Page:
Harnam Singh, J.
1. Chaudhry Roop Chand urges that the decree passed, in Civil Suit No. 16 of 1953 was a nullity for the reason that Shri Gian Chand, Sub-Judge, who passed the decree for possession by pre-emption on payment of Rs. 3,150/- had pecuniary jurisdiction up to Rs. 1,000/- only.
2. In my opinion, on principle and authority the decree passed in Cavil Suit No. 16 of 1953 cannot be regarded to be nullity.
3. 'Prima facie' defect of Jurisdiction whether it is pecuniary or territorial, or whether it is in respect of the subject-matter of the action, strikes at the authority of the civil Court to pass any decree, and such a defect cannot be cured even by consent of parties. In case the defect now under consideration fell to be determined only on the application of general principles governing the matter, there can be no doubt that the Court of first instance was coram non judice, and that its Judgment and decision would be nullities.
4. Section 11, Suits Valuation Act provides inter alia that notwithstanding anything in Section 99, Civil P. C., an objection that by reason of the overvaluation or the under-valuation of a suit the Court of first instance which had no jurisdiction with respect to the suit exercised Jurisdiction with respect thereto shall not be entertained by an appellate Court except as provided in that section.
That being the law, a decree passed by a Court, which would have had no Jurisdiction to hear a suit but for over-valuation or under-valuation, is not to be treated as, what it would be but for the section, null and void. In such a case an objection to Jurisdiction based on over-valuation or under-valuation should be dealt with under Section 11, Suits Valuation Act and not otherwise.
5. In this state of the law the decree passed by the Sub-Judge in Civil Suit No. 16 of 1953 cannot be regarded to be nullity. Plainly, it-was not intended to allow a party who had failed to attack a decree passed against him by appeal or application for review to reopen the case in the execution Court in contravention of the provisions of Section 11, Suits Valuation Act, 1887.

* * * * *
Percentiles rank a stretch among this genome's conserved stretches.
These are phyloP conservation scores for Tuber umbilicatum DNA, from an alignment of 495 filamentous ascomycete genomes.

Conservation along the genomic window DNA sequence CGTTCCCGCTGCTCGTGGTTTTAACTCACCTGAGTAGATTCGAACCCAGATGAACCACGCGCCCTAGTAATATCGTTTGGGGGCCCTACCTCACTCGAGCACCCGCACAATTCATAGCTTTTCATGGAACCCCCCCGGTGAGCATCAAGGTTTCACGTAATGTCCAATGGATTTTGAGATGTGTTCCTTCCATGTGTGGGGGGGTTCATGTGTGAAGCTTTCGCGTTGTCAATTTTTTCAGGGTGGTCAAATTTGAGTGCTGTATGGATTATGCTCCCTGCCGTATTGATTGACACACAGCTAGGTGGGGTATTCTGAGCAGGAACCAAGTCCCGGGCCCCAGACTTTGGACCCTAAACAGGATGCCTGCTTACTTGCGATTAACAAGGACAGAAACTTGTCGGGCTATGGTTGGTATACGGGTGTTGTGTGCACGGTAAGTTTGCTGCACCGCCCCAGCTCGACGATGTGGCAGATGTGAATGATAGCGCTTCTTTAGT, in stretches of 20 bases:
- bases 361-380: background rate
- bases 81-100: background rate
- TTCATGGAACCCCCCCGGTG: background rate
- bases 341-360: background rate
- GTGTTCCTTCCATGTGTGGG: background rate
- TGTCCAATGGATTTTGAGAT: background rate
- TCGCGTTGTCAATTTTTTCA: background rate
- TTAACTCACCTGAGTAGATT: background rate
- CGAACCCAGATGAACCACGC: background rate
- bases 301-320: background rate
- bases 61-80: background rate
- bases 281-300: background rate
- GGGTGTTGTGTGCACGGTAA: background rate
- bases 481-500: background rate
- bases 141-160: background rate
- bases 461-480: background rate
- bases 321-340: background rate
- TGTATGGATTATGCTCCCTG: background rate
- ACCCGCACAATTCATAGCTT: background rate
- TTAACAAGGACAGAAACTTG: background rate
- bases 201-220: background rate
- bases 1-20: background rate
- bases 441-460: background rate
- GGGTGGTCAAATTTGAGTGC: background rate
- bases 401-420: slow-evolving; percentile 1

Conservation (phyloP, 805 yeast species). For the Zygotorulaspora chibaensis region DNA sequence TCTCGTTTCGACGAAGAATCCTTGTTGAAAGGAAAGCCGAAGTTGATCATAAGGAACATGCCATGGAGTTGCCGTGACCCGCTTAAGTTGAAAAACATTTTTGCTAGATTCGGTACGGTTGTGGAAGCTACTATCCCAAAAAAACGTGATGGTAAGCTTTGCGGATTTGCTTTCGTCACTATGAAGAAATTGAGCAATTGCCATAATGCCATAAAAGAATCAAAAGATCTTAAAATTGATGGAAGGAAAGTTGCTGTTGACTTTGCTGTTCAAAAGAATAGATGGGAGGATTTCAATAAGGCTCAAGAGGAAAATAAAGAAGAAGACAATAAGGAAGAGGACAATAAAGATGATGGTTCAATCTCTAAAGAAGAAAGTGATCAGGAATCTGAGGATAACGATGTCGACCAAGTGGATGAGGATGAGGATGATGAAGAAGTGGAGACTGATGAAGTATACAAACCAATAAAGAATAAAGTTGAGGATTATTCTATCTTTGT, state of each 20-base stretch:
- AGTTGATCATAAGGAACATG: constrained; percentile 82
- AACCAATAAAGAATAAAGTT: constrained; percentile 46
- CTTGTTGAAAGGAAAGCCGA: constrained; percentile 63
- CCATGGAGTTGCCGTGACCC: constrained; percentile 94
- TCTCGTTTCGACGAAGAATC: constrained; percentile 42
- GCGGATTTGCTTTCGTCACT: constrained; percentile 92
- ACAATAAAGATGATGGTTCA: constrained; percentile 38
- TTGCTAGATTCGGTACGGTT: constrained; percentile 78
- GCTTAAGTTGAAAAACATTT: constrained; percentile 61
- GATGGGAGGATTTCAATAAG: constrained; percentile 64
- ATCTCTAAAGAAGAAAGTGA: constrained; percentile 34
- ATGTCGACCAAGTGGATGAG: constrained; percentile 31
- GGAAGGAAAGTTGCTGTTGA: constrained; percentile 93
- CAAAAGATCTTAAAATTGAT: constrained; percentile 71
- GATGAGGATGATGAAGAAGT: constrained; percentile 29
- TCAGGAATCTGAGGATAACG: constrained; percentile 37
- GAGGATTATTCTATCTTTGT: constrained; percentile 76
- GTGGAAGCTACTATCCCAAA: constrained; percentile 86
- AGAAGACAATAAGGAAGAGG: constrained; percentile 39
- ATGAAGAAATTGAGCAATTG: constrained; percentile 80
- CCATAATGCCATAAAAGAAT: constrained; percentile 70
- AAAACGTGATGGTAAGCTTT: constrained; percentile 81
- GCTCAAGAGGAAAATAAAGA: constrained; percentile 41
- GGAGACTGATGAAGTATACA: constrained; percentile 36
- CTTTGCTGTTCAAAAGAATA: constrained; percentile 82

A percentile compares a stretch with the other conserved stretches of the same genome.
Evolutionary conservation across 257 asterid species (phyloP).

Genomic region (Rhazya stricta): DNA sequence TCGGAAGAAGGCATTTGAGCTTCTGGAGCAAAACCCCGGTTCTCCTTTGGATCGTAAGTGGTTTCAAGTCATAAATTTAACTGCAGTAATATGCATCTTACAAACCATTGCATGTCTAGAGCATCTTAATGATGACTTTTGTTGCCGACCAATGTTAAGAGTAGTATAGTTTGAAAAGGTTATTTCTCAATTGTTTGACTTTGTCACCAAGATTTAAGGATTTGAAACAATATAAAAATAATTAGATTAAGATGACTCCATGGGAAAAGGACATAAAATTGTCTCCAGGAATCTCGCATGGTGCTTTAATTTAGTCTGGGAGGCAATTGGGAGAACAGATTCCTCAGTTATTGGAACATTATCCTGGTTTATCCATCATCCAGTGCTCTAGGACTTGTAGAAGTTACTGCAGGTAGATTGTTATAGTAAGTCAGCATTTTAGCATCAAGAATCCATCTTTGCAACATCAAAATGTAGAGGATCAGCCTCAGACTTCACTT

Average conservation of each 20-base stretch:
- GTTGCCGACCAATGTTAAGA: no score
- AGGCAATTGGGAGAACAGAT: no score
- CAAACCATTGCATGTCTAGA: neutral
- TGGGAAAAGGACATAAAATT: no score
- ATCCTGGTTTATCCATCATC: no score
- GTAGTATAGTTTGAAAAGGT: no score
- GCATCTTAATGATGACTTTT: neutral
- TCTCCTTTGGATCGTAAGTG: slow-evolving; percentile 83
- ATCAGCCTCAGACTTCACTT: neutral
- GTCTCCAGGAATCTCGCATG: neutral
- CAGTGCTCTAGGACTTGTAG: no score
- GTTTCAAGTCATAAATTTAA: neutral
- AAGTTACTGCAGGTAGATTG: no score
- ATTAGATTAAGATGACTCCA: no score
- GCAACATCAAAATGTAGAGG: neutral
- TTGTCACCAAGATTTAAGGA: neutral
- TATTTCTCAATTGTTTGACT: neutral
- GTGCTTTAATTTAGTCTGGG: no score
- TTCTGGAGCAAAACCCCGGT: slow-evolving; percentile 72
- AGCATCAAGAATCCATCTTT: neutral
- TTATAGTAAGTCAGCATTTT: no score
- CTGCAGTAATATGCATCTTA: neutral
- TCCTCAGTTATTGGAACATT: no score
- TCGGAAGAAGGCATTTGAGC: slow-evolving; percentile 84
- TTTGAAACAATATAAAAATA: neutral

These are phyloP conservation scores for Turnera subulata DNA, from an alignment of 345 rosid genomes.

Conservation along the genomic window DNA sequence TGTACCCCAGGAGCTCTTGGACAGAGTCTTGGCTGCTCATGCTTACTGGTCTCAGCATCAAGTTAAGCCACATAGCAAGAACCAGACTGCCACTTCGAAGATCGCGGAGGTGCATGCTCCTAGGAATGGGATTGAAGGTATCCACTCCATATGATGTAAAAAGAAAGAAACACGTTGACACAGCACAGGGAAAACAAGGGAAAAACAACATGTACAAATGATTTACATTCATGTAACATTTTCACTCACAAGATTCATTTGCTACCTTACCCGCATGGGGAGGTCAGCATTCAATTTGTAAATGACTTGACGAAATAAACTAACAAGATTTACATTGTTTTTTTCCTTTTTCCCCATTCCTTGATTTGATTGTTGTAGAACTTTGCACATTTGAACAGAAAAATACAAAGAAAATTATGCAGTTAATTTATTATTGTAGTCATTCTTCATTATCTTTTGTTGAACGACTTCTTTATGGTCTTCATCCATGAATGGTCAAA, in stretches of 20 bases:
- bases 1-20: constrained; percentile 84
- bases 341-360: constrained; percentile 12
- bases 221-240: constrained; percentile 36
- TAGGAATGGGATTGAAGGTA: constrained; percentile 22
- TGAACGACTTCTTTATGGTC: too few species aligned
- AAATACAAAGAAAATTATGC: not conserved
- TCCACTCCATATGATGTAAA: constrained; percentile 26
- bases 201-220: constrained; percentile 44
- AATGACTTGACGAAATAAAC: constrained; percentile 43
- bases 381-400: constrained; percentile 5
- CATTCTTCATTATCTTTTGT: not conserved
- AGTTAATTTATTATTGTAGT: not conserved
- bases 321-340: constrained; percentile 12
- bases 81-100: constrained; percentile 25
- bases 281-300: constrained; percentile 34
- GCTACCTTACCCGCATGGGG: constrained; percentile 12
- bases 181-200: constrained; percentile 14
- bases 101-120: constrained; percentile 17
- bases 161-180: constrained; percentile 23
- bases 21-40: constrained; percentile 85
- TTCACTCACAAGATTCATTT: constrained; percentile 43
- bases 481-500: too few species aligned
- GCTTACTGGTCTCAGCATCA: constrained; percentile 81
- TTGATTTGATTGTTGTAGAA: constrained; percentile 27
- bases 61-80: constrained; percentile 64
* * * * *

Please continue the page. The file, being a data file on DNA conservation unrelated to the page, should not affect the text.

6. In India there was some conflict between the High Courts on the point in issue. In this, part of the country the general view was that it was not open to an executing Court to question the validity of a decree on the ground that the Court which made the decree had not pecuniary Jurisdiction to make it. In this connection -- 'Ghulam Mohammad v. Fazal Nishan', AIR 1932 Lah 289 (A), may be seen.
7. In 'Kiran Singh v. Chaman Paswan', AIR 1954 SC 340 (B). Venkatrama Ayyar J. dealing with the point observed-
'With reference to objections relating to territorial jurisdiction, Section 21, Civil P. C., enacts that no objection to the place of suing should be allowed by an appellate or revisional Court, unless there was a consequent failure of justice. It is the same principle that has been adopted in Section 11, Suits Valuation Act with reference to pecuniary Jurisdiction.
The policy underlying Section 21 and 90, Civil P. C., and Section 11, Suits Valuation Act is the same, namely, that when a case had been tried by a Court on the merits and Judgment rendered, it should not be liable to be reversed purely on technical grounds, unless it had resulted in failure of Justice, and the policy of the legislature has been to treat objections to Jurisdiction both territorial and pecuniary as technical and not open to consideration by an appellate Court, unless there has been a prejudice on the merits.'
For the foregoing reasons, I find that the decree for possession by pre-emption passed in Civil Suit No. 16 of 1953 on payment of Rs. 3,150/- was not a nullity though the Sub-Judge who passed the decree had pecuniary Jurisdiction up to Rs. 1,000/- only.
8. No other point arises in Execution Second Appeal No. 552 of 1955.
9. In the result Execution Second Appeal No. 552 of 1955 fails.
10. As respondents have not appeared in these proceedings I make no orders as to costs.